Photo Feature by Elio Delgado Valdés
Text by Elio Delgado Legon
HAVANA TIMES – Old Havana, the oldest municipality in the Cuban capital, declared a UNESCO World Heritage Site in 1982, has been undergoing a rescue and conservation operation over the past 30 years which is admired by every foreign traveler who comes here, to such an extent that Havana was declared a Wonder City last year when it received thousands of votes from people in the third annual campaign that the Swiss foundation New7Wonders held, for its “mythical appeal, the warm and welcoming of its environment, and the charisma and joviality of its inhabitants.”
Over the past few years, some of Havana’s most emblematic buildings have been done up like new such as the Alicia Alonso Grand Theater, the Marti theater which was completely renovated, Havana’s Capitolio, the Museum of Fine Arts and many other buildings, including multi-family apartment blocks, restaurants, hotels, libraries, workshops, schools… In short, everything that makes Old Havana a buzzing city and not just a display case which tourists can look at.
More recently, works have been stepped up in the run up to the city’s 498th anniversary and they will continue to increase until the 500th anniversary, which will be celebrated on November 16, 2019.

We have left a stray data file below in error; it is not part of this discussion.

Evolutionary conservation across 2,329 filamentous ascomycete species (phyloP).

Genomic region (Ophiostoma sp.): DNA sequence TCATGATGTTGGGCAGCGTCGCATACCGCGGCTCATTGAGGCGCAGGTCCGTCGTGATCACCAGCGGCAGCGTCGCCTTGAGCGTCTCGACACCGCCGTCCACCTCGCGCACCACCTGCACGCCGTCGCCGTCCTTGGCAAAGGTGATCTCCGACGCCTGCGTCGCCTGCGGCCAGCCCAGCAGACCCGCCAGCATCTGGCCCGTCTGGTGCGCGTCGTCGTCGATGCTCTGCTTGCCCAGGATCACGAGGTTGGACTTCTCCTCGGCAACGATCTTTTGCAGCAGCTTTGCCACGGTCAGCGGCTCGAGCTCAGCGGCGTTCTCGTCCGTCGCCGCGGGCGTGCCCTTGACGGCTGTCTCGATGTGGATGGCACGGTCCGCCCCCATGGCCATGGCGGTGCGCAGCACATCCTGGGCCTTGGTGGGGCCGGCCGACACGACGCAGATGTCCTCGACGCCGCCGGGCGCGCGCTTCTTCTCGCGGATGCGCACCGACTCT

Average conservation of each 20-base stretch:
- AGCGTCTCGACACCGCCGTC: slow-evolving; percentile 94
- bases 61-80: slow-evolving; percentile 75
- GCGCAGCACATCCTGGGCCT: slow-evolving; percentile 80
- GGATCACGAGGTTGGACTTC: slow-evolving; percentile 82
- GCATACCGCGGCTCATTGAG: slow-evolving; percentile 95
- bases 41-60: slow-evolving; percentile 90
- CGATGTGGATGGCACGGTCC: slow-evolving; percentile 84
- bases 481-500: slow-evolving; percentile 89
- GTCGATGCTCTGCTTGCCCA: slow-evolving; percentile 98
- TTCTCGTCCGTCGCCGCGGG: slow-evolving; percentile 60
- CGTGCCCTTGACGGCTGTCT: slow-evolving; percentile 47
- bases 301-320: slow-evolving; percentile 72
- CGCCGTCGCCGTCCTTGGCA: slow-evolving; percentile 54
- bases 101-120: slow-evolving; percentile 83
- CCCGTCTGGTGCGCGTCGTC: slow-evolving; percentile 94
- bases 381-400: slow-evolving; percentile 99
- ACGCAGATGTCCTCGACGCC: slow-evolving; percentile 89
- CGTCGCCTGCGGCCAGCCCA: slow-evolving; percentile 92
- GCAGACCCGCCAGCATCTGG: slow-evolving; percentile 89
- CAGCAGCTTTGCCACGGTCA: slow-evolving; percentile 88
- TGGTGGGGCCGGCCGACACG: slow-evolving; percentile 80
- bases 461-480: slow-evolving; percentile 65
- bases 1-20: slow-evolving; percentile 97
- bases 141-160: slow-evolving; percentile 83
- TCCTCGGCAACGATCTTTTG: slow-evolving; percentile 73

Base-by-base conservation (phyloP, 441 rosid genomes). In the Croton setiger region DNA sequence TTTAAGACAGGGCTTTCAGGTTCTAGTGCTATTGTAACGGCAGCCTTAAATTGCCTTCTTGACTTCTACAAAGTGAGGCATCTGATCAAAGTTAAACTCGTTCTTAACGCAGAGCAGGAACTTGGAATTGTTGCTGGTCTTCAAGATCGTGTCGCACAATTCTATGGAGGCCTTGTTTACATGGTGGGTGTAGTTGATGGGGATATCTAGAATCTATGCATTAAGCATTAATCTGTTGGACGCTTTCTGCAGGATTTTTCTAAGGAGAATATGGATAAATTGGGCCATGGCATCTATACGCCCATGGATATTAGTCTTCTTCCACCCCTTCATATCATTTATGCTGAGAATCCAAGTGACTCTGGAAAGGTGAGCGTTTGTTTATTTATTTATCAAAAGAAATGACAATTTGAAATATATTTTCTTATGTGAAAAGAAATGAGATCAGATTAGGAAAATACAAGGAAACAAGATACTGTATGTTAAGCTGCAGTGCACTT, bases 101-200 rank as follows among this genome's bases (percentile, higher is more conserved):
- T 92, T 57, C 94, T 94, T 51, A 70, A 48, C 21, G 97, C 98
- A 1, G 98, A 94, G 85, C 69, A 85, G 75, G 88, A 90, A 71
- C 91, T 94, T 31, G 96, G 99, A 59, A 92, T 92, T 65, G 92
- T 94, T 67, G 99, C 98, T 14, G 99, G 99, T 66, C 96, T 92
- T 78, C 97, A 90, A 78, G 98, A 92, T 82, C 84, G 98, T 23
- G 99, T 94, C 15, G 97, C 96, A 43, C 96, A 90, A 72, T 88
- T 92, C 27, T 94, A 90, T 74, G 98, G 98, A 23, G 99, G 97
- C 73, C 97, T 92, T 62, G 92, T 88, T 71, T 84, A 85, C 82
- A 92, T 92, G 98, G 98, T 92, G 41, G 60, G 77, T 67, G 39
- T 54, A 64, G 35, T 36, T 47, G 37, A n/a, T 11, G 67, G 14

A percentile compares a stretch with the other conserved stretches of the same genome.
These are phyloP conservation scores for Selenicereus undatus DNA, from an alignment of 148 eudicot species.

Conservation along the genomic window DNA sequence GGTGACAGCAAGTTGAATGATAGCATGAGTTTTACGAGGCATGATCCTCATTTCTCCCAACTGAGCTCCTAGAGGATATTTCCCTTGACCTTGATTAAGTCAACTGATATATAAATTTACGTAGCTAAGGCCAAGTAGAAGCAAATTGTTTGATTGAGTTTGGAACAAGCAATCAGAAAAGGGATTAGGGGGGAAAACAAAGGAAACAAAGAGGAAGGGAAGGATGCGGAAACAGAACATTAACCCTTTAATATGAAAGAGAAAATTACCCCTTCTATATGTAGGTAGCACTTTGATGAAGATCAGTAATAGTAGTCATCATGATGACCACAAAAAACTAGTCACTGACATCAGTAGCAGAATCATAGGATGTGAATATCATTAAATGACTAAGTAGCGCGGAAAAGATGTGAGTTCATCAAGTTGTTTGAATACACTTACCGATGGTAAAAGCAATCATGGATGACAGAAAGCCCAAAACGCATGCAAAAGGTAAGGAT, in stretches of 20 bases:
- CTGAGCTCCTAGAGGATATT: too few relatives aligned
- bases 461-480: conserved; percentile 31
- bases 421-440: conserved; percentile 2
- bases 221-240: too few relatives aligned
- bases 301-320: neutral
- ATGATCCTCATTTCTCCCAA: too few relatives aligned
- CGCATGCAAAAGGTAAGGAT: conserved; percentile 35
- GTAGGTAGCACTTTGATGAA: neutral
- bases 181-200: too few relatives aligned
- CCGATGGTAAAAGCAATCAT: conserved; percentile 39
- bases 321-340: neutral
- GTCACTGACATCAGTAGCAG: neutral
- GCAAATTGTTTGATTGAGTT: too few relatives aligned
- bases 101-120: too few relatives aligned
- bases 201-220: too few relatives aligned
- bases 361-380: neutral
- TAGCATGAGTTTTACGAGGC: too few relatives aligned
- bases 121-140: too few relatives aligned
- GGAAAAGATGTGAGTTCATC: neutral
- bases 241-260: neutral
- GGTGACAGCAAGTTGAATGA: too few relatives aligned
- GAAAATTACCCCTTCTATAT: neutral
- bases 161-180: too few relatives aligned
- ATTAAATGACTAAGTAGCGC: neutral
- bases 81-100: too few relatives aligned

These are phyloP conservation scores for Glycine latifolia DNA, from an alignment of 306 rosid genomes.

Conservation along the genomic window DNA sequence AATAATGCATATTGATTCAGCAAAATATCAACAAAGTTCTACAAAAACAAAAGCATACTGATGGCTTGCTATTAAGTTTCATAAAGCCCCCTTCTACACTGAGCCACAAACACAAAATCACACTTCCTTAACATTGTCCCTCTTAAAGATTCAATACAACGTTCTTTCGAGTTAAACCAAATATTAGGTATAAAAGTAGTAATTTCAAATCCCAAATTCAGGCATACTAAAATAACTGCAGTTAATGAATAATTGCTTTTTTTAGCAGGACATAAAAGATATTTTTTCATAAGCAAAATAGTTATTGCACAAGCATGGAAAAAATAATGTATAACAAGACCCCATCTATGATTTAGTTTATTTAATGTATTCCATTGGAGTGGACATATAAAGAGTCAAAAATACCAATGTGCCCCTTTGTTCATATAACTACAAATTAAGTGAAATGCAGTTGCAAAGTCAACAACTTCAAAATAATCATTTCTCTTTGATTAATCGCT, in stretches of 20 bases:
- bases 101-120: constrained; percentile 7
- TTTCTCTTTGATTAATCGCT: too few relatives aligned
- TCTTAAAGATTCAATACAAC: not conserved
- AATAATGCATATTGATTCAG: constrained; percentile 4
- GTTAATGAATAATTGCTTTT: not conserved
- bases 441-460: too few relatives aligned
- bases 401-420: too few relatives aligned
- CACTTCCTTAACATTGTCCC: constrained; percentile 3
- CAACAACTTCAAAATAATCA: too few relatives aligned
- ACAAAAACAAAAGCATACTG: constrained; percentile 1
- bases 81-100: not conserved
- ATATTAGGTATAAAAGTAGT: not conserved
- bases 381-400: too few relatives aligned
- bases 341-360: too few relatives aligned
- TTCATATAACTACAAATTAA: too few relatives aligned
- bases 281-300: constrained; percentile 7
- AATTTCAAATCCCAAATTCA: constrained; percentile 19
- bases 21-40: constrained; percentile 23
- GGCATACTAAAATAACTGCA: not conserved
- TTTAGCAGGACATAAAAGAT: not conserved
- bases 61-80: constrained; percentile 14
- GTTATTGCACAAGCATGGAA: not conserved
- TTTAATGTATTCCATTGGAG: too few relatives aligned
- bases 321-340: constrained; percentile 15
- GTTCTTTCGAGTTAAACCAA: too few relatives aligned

Eusebio Leal Spengler, the city’s historian, said that Havana reaches its 498th anniversary more beautiful than ever, as it is being renovated as part of an intense cultural program and the constant movement of projects and works, which the City Historian’s Office develops, in an effort to rescue Havana’s archaeological history and to return its historic importance and connotations.
To celebrate this anniversary, one of the finished projects this year was the renovation of El Templete, a series of sculptures that symbolize the founding act of the city in 1519, where it’s also a tradition to walk three times around the legendary ceiba tree that accompanies it and make a wish on November 16th every year.
The Historic Center’s Youth Center was also inaugurated as a part of these celebrations, equipped with every kind of modern device, so that Havana’s and Cuba’s youth can enjoy the art of filmmaking and radio, study dance and visit its library.
The Historian’s Office and its San Cristobal agency’s I.T. Center will also open its doors, which will bring together Cuba’s heritage cities and manage tourism that is drawn to the country’s cultural heritage.
New exhibitions will be inaugurated at the Castillo de la Real Fuerza, where underwater treasures rescued over the years will be put on display, and the Palacio de los Capitanes Generales, in Plaza de Armas, will reopen its doors as most of its rooms have been completely restored.
Architect Orlando Inclan from the Historian’s Office told the press that these projects aim to be a stage for what Havana used to be during the colonial era. He added that: “we want to transform this neighborhood into an important archaeological center and it is scheduled to be ready for the 500th anniversary of the city’s founding.
According to Eusebio Leal, and all of the city’s inhabitants, Havana has been revived and has had a make-over, looking younger today, at 498 years old.
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